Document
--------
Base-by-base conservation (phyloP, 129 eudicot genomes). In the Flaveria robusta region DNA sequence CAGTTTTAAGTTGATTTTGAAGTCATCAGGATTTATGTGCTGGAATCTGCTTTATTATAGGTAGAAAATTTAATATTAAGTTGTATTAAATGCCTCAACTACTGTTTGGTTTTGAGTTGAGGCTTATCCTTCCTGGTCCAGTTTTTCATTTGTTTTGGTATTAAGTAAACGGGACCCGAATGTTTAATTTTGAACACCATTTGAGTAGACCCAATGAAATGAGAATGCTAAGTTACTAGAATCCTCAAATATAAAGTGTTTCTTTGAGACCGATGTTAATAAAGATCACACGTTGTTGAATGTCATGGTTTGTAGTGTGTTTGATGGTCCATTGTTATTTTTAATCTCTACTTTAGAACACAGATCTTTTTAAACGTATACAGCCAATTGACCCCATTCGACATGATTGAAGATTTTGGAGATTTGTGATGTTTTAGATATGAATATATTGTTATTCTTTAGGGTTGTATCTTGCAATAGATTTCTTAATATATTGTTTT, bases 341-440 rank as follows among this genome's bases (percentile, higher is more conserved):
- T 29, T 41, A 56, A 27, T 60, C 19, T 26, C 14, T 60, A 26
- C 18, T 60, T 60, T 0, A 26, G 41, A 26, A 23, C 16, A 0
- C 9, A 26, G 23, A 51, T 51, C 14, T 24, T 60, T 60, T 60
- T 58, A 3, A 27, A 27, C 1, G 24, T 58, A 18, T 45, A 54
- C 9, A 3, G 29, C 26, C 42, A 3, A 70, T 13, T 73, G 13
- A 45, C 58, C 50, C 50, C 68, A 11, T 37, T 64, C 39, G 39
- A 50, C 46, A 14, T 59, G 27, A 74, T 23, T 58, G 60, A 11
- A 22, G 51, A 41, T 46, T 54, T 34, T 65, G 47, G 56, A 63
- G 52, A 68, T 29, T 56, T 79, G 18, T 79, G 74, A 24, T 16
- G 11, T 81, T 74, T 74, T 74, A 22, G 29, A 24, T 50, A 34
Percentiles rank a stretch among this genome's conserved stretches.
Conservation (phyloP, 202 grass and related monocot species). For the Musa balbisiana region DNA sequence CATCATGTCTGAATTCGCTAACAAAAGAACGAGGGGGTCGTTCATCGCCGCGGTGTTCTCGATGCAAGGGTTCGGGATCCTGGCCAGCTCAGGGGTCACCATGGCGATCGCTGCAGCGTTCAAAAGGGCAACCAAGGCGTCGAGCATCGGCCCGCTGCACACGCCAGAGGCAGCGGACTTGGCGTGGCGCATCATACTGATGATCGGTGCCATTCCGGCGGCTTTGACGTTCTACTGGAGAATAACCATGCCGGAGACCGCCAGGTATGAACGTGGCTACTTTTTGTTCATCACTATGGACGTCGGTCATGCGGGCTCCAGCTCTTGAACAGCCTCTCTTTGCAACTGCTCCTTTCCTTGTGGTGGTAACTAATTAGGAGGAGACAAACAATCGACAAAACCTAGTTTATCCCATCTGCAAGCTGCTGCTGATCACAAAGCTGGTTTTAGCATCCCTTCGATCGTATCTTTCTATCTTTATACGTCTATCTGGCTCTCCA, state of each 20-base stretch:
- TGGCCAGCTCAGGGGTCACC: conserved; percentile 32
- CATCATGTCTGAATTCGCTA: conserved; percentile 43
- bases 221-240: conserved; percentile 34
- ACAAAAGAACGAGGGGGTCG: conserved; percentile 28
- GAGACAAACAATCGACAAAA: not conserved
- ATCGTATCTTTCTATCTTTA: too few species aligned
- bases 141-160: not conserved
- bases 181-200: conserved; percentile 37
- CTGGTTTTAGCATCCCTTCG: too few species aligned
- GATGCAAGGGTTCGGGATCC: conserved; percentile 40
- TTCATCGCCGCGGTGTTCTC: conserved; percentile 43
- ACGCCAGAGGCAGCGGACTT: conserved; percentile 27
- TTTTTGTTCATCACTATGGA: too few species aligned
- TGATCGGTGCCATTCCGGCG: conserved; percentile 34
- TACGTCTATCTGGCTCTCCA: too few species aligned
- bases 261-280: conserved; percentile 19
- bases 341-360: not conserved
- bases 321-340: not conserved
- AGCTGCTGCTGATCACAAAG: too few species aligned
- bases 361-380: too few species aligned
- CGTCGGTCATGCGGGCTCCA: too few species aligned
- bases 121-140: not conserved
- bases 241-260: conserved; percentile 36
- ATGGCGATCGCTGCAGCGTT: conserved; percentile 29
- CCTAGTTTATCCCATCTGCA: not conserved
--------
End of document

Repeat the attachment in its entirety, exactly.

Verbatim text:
Base-by-base conservation (phyloP, 129 eudicot genomes). In the Flaveria robusta region DNA sequence CAGTTTTAAGTTGATTTTGAAGTCATCAGGATTTATGTGCTGGAATCTGCTTTATTATAGGTAGAAAATTTAATATTAAGTTGTATTAAATGCCTCAACTACTGTTTGGTTTTGAGTTGAGGCTTATCCTTCCTGGTCCAGTTTTTCATTTGTTTTGGTATTAAGTAAACGGGACCCGAATGTTTAATTTTGAACACCATTTGAGTAGACCCAATGAAATGAGAATGCTAAGTTACTAGAATCCTCAAATATAAAGTGTTTCTTTGAGACCGATGTTAATAAAGATCACACGTTGTTGAATGTCATGGTTTGTAGTGTGTTTGATGGTCCATTGTTATTTTTAATCTCTACTTTAGAACACAGATCTTTTTAAACGTATACAGCCAATTGACCCCATTCGACATGATTGAAGATTTTGGAGATTTGTGATGTTTTAGATATGAATATATTGTTATTCTTTAGGGTTGTATCTTGCAATAGATTTCTTAATATATTGTTTT, bases 341-440 rank as follows among this genome's bases (percentile, higher is more conserved):
- T 29, T 41, A 56, A 27, T 60, C 19, T 26, C 14, T 60, A 26
- C 18, T 60, T 60, T 0, A 26, G 41, A 26, A 23, C 16, A 0
- C 9, A 26, G 23, A 51, T 51, C 14, T 24, T 60, T 60, T 60
- T 58, A 3, A 27, A 27, C 1, G 24, T 58, A 18, T 45, A 54
- C 9, A 3, G 29, C 26, C 42, A 3, A 70, T 13, T 73, G 13
- A 45, C 58, C 50, C 50, C 68, A 11, T 37, T 64, C 39, G 39
- A 50, C 46, A 14, T 59, G 27, A 74, T 23, T 58, G 60, A 11
- A 22, G 51, A 41, T 46, T 54, T 34, T 65, G 47, G 56, A 63
- G 52, A 68, T 29, T 56, T 79, G 18, T 79, G 74, A 24, T 16
- G 11, T 81, T 74, T 74, T 74, A 22, G 29, A 24, T 50, A 34
Percentiles rank a stretch among this genome's conserved stretches.
Conservation (phyloP, 202 grass and related monocot species). For the Musa balbisiana region DNA sequence CATCATGTCTGAATTCGCTAACAAAAGAACGAGGGGGTCGTTCATCGCCGCGGTGTTCTCGATGCAAGGGTTCGGGATCCTGGCCAGCTCAGGGGTCACCATGGCGATCGCTGCAGCGTTCAAAAGGGCAACCAAGGCGTCGAGCATCGGCCCGCTGCACACGCCAGAGGCAGCGGACTTGGCGTGGCGCATCATACTGATGATCGGTGCCATTCCGGCGGCTTTGACGTTCTACTGGAGAATAACCATGCCGGAGACCGCCAGGTATGAACGTGGCTACTTTTTGTTCATCACTATGGACGTCGGTCATGCGGGCTCCAGCTCTTGAACAGCCTCTCTTTGCAACTGCTCCTTTCCTTGTGGTGGTAACTAATTAGGAGGAGACAAACAATCGACAAAACCTAGTTTATCCCATCTGCAAGCTGCTGCTGATCACAAAGCTGGTTTTAGCATCCCTTCGATCGTATCTTTCTATCTTTATACGTCTATCTGGCTCTCCA, state of each 20-base stretch:
- TGGCCAGCTCAGGGGTCACC: conserved; percentile 32
- CATCATGTCTGAATTCGCTA: conserved; percentile 43
- bases 221-240: conserved; percentile 34
- ACAAAAGAACGAGGGGGTCG: conserved; percentile 28
- GAGACAAACAATCGACAAAA: not conserved
- ATCGTATCTTTCTATCTTTA: too few species aligned
- bases 141-160: not conserved
- bases 181-200: conserved; percentile 37
- CTGGTTTTAGCATCCCTTCG: too few species aligned
- GATGCAAGGGTTCGGGATCC: conserved; percentile 40
- TTCATCGCCGCGGTGTTCTC: conserved; percentile 43
- ACGCCAGAGGCAGCGGACTT: conserved; percentile 27
- TTTTTGTTCATCACTATGGA: too few species aligned
- TGATCGGTGCCATTCCGGCG: conserved; percentile 34
- TACGTCTATCTGGCTCTCCA: too few species aligned
- bases 261-280: conserved; percentile 19
- bases 341-360: not conserved
- bases 321-340: not conserved
- AGCTGCTGCTGATCACAAAG: too few species aligned
- bases 361-380: too few species aligned
- CGTCGGTCATGCGGGCTCCA: too few species aligned
- bases 121-140: not conserved
- bases 241-260: conserved; percentile 36
- ATGGCGATCGCTGCAGCGTT: conserved; percentile 29
- CCTAGTTTATCCCATCTGCA: not conserved